by Rusty Fischer
Publisher: Medallion Press
Reading level: YA
Book type: prose novel
At the Afterlife Academy of Exceptionally Dark Arts, Lily Fielding is a measly trainee who dreams of one day becoming a Savior—those who visit vampire-infested high schools and put down the undead with their deadly crossbows. When Lily and her classmates Alice and Cara begin their latest assignment, it seems like just another run-of-the-mill gig: they’re to simply spot the Vamplayer—part vampire, part player—identify the popular girl he’s set his sights on, and befriend her before the Vamplayer can turn her to do his bidding. Before long, however, the Vamplayer sets his sights on Lily's friends, and she is left to face the threat alone while protecting her friends from the dark forces she has sworn to resist.
(synopsis from Goodreads)
This book just didn't work for me, and there are a number of reasons why. While I did somewhat enjoy the first part, I spent much of the remainder of the book in a state of confusion. Things that I expected to be explained never were. The characterization kind of fell apart. When you have a group with a name like the Sisterhood of Dangerous Girlfriends that trains at a place called the Afterlife Academy of Exceptionally Dark Arts, you'd expect this book to be a lot funnier and fluffier than it was. But after a certain point, it started to take itself way too seriously... and that's the point where I couldn't take it seriously anymore.
A lot of the time, the action was mixed up and I couldn't tell what was going on. I felt like the author thought we -- as readers -- were in her head and could see the scenes unfold the way she did. Unfortunately, there often wasn't enough information given (or, if there was, it was contradictory). Some things were just plain stupid. The girls in the Afterlife Academy train on a Simulator, which is basically a 1970s-style house full of booby traps (mostly wooden stakes that get triggered when you step in the wrong place). At one point in the story, Lily says that maybe they needed a simulator for dealing with a Vamplayer's seduction rather than his fighting skills. Um, yeah! That would have been a lot more useful. I mean, how often are you going to be skulking through a booby-trapped house? Then there was the whole deal with vampires being "turned". I thought they already were "turned"! Isn't that why they're vampires? It was never explained how, exactly, this could happen. With the vampire mythology especially, I felt like I had missed a huge chunk of information. Why can these vampires tolerate sunlight? Why was Lily so clueless about the effects of communion wine on a vampire? What's with the flying? How do these vampires manipulate such long fangs, and why are they necessary? What's the deal with the claws? Why did Lily have such little knowledge about the hierarchy of vampires that she thought the Royals were just a myth?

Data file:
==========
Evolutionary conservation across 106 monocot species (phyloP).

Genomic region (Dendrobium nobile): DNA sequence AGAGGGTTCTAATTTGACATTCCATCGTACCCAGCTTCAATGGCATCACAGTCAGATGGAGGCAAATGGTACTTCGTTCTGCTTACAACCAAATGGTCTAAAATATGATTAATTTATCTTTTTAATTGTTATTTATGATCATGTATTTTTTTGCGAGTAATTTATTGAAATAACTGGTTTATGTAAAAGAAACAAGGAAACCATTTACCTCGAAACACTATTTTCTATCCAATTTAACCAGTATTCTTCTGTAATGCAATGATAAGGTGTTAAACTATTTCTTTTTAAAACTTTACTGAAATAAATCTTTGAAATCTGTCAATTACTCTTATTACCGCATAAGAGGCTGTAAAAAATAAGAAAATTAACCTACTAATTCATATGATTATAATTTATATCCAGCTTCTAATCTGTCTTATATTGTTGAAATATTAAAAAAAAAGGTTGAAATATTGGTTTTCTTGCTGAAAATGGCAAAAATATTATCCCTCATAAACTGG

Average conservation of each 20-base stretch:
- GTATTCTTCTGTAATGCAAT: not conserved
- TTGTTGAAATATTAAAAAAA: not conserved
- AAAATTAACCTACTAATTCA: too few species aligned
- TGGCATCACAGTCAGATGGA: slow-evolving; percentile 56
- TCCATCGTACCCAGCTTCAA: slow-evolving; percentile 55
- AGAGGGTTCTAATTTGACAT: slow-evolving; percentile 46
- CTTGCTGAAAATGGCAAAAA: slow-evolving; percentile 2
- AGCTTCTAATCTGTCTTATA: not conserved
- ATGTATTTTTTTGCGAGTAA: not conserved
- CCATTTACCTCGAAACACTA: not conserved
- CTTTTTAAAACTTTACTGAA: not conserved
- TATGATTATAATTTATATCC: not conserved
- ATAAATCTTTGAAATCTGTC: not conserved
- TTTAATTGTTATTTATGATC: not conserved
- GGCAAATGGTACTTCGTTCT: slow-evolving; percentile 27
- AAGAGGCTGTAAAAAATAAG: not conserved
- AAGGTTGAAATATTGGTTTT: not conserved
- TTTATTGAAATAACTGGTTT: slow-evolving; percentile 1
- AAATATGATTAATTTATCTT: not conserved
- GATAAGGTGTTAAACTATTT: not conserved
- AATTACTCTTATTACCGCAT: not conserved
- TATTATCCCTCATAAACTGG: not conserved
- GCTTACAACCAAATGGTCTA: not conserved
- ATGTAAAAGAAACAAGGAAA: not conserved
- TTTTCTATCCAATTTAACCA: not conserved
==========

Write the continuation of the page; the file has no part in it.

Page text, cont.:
Lily, as a main character, was pretty bland. She's got a dark ponytail and she's a vampire. Okay, fine. She's also not very interesting. She doesn't have a heck of a lot of emotions, either, and when she does have them, you end up scratching your head. She thinks Tristan is a horrible, evil sleaze, but she's not ruling out a relationship with him. (What?) She watches vampires dissolve into puddles of goo in front of her, and she barely reacts. She falls for a guy, but all she seems to like about him is his hair (at least, that's what she keeps going on about). She's clueless about what's going on with the Vamplayer, and even when the evidence is staring her in the face, she stubbornly insists that it can't be so! The rest of the characters were pretty unremarkable as well. Lily's friends, Alice and Cara, seem like they were just there to create conflict and move the plot along. The human boys, Grover and Zander, were okay, but even then they weren't written well enough for me to get really attached to them. Another problem was that all the action seemed to happen in a vacuum. This story supposedly took place at a boarding school... but we rarely see any of the other students, giving the impression that the main characters are rambling around in this Gothic building all by themselves. It just seemed odd.
While reading this, I often felt like I was reading a sequel, and the first book must've been where everything was explained. I've read that this is, in fact, a companion novel to Zombies Don't Cry. Companion novel... not sequel. As such, I expected a lot more explanation for the world these characters were inhabiting. As it was, I felt like I'd been dropped in the middle of their world without any sort of explanation or guidance. That's not a bad thing... if the world-building helps flesh things out as the story goes along. Unfortunately, in this case, it didn't.
Overall: 2.43 out of 5